Just my two cents.
     
  6. MeepBeep

    MeepBeep Chillin' With My Peeps


    What he said, harming the dog by non-lethal means, even trapping can cause you a lot of legal issues, cost and even jail time with a permanent criminal record, while in most areas the law is fully on your side and will protect you if you shoot them dead in the act of harming livestock, ...

    Fact is, if someone doesn't want to shoot the dog or feels strongly against it they won't just go out and shoot a dog because someone on a forum suggested that as an option...

    Here is the law in my State...

    Notice the law doesn't state that I may trap it, shoot it with a pellet gun, or use some other method to stop it, it clearly states my legal option is to kill it...

    Sorry to be blunt, but I'm not going to risk being charged with a felony or even a misdemeanor animal abuse or cruelty charge protecting my livestock from a rouge dog, when the law protects me if I kill it...
     
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  7. centrarchid

    centrarchid Chicken Obsessed

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    I am in Missouri. Dispatching dog by me, legally, can only be done by me if offending dog is on my property and in the act of killing / harassing my stock. The dogs actions are usually of short duration and I am physically home only 12 hours per day and sleep a good 7 hours of those 12 so my odds of my being present to go after dog legally are low. I also live in a dog rich area. I have killed dogs, not just talked about it, and found that is generally not the best approach for a variety of reasons. First you tend to loose birds before dog dispatched and secondly you tend to develop poor relationships with neighbors regardless of legalities. What is generally more effective is to be proactive by upgrading your defense on the actual coop. Keeping chickens long-term is expensive so do your investing correctly. If you have dogs that tear apart your construction (I have dealt with that) then make it stronger. I have used horse panels that even a hyena can not chew through. Another approach is a little hotwire strategically placed around coop that zaps dog as it probes coop perimeter, A small, relatively low cost, solar charger of about 0.05 Joules will provide all the repelling power needed. Even the most determined dog will back off when it deals with a combination of a physical coop wall and a difficult to negotiate little wire you can not avoid touching when trying to defeat wall. I get by with really flimsy pens when they are also protected by hot wire, The setup stops other predators very well as an additional benefit. The hotwire stops diggers too.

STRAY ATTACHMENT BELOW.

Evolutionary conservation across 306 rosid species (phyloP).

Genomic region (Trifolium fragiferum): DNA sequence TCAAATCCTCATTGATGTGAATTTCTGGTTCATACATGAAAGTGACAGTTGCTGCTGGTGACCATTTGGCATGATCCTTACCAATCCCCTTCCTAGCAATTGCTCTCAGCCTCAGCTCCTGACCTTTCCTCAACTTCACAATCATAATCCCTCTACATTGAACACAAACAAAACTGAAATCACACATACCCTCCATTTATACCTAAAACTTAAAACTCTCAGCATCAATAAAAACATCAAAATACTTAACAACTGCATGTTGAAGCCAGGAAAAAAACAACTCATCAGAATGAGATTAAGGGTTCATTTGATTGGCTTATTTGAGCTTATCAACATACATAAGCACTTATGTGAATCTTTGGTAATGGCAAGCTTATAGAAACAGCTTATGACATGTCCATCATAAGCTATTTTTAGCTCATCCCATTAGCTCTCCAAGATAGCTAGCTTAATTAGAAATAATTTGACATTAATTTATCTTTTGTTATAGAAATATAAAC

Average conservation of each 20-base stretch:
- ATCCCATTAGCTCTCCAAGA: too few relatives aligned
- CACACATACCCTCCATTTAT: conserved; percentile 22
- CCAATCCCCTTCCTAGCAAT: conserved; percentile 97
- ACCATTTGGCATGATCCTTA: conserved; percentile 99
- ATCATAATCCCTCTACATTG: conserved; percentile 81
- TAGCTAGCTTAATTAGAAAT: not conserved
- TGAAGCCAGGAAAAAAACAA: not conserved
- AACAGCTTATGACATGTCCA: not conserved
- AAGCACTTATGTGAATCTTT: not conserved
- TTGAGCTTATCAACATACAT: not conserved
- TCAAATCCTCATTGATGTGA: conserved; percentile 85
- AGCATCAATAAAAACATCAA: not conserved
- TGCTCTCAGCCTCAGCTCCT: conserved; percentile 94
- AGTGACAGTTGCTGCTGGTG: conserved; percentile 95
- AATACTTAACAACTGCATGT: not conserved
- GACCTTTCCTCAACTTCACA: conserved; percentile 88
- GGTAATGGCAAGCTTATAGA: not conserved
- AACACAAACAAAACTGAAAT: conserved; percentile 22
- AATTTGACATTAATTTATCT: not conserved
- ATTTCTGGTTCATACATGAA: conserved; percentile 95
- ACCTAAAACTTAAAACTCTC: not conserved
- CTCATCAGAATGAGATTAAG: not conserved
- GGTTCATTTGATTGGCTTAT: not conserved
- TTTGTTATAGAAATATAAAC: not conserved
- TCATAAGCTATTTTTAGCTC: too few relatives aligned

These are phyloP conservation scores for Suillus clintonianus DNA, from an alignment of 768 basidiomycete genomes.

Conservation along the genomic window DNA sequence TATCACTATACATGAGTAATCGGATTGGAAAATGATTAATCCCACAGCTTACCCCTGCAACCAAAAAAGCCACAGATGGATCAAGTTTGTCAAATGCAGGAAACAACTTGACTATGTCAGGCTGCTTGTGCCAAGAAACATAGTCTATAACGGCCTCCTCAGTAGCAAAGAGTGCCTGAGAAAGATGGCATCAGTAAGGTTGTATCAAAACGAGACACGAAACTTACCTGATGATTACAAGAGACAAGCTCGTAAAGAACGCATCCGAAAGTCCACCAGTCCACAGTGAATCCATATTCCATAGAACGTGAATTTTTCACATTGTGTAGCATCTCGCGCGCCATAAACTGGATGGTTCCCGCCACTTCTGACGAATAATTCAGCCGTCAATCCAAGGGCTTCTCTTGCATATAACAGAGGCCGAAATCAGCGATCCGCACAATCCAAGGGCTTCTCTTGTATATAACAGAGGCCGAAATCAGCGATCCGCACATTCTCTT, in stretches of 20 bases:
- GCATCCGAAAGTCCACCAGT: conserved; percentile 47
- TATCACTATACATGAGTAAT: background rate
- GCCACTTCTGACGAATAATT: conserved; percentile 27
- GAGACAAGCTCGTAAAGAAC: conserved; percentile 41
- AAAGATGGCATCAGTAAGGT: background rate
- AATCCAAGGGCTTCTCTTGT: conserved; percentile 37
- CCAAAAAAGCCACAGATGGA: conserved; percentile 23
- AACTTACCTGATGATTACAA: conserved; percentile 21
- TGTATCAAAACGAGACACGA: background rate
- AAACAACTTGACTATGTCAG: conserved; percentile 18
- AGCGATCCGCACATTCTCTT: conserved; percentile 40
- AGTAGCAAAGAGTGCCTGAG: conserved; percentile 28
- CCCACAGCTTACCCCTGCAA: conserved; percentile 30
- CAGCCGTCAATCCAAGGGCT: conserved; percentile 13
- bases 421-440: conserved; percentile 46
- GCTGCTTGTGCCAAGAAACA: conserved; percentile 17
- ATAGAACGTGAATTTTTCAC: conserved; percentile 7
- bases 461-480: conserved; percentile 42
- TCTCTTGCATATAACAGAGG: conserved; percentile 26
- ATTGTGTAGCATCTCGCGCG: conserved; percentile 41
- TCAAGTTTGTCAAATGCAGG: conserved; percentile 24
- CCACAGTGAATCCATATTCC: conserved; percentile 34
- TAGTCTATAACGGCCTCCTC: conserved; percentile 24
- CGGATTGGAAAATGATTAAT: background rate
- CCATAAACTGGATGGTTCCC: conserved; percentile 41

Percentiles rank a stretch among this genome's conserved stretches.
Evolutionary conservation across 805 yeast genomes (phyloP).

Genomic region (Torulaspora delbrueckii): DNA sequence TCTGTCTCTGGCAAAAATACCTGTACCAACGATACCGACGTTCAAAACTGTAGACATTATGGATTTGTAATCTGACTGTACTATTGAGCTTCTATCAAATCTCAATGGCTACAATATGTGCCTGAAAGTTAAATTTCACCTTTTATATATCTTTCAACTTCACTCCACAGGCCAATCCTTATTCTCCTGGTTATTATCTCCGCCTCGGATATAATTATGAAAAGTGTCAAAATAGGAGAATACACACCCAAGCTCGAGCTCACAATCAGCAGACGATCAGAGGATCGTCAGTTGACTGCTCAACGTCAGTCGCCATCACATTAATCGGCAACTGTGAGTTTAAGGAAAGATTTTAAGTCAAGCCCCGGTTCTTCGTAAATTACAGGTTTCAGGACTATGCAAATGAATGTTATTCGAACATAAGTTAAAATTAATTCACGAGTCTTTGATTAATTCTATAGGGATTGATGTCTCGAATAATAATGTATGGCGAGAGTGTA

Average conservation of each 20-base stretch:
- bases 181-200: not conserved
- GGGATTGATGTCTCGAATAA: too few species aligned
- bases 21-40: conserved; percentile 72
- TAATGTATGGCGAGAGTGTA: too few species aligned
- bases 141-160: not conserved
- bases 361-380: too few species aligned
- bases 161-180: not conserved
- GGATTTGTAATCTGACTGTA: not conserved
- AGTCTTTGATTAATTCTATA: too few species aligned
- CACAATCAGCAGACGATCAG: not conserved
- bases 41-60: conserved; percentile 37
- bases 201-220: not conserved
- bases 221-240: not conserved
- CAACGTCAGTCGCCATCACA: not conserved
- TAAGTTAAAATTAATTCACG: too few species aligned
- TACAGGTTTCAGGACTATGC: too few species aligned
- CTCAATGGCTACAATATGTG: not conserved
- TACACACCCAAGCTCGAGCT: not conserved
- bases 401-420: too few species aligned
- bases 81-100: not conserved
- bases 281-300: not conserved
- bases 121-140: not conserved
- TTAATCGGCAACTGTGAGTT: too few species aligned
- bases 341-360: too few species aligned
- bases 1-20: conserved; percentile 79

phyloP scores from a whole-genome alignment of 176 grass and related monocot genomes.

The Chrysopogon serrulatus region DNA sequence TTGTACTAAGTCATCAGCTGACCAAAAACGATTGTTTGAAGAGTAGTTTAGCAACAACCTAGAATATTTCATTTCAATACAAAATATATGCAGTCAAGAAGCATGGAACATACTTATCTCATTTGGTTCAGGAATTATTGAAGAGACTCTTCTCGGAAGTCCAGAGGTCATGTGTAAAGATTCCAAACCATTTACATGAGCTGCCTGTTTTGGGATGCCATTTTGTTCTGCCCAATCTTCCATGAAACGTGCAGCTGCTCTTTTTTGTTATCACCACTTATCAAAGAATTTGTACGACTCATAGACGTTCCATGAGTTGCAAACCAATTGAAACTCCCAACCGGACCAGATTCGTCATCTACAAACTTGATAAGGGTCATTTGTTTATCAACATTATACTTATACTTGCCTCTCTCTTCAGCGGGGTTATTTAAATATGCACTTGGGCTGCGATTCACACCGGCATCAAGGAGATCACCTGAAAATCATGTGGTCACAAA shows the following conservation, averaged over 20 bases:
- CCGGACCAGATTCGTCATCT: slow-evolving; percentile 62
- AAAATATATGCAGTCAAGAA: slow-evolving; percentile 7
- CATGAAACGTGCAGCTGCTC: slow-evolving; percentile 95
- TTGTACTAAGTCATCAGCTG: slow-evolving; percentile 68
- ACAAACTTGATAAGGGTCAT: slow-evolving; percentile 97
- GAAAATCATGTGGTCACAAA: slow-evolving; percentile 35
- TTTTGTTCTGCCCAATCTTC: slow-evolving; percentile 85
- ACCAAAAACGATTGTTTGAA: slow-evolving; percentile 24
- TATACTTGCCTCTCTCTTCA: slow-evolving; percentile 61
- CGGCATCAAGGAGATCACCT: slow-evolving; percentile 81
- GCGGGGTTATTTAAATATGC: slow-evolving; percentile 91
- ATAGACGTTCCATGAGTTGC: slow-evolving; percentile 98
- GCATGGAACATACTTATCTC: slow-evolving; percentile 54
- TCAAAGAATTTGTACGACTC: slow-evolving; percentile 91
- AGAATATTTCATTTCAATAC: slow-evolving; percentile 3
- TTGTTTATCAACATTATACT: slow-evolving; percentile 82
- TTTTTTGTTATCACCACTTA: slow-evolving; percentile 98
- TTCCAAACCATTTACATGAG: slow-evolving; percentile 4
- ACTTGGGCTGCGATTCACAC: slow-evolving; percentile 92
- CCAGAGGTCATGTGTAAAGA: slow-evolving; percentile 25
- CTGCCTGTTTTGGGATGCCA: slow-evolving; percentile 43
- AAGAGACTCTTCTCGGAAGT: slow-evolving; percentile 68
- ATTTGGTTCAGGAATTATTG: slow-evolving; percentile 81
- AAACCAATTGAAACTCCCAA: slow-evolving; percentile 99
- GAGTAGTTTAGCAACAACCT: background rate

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  8. pipAchick

    pipAchick Chillin' With My Peeps

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    I agree with the fact you should find out who it's owner is&send them a bill for your loss. They legally owe you at least that. Do you have small kids? Remember that zap intended for the stray may knock one of your kids off there feet.
    Unfourtunately your gonna have to come up with something that works for you&a solution you can LIVE with.
     
  9. pipAchick

    pipAchick Chillin' With My Peeps

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    Oh& just in case of you don't have a gun&think you may need that option good luck getting on a waiting list.Where I live everything's selling out because of democratic threats...just a side note.
     
  10. blucoondawg

    blucoondawg Chillin' With My Peeps

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    Where abouts are you? No waiting lists for guns here in Wisconsin. A low impedance fence charger won't physically harm a kid or will hurt a little and scare the bejeezus out of them but that's about it. Farm kids regularly challenge the electric fence with their buddies, it's sort of a right of passage, I don't recommend peeing on it though lol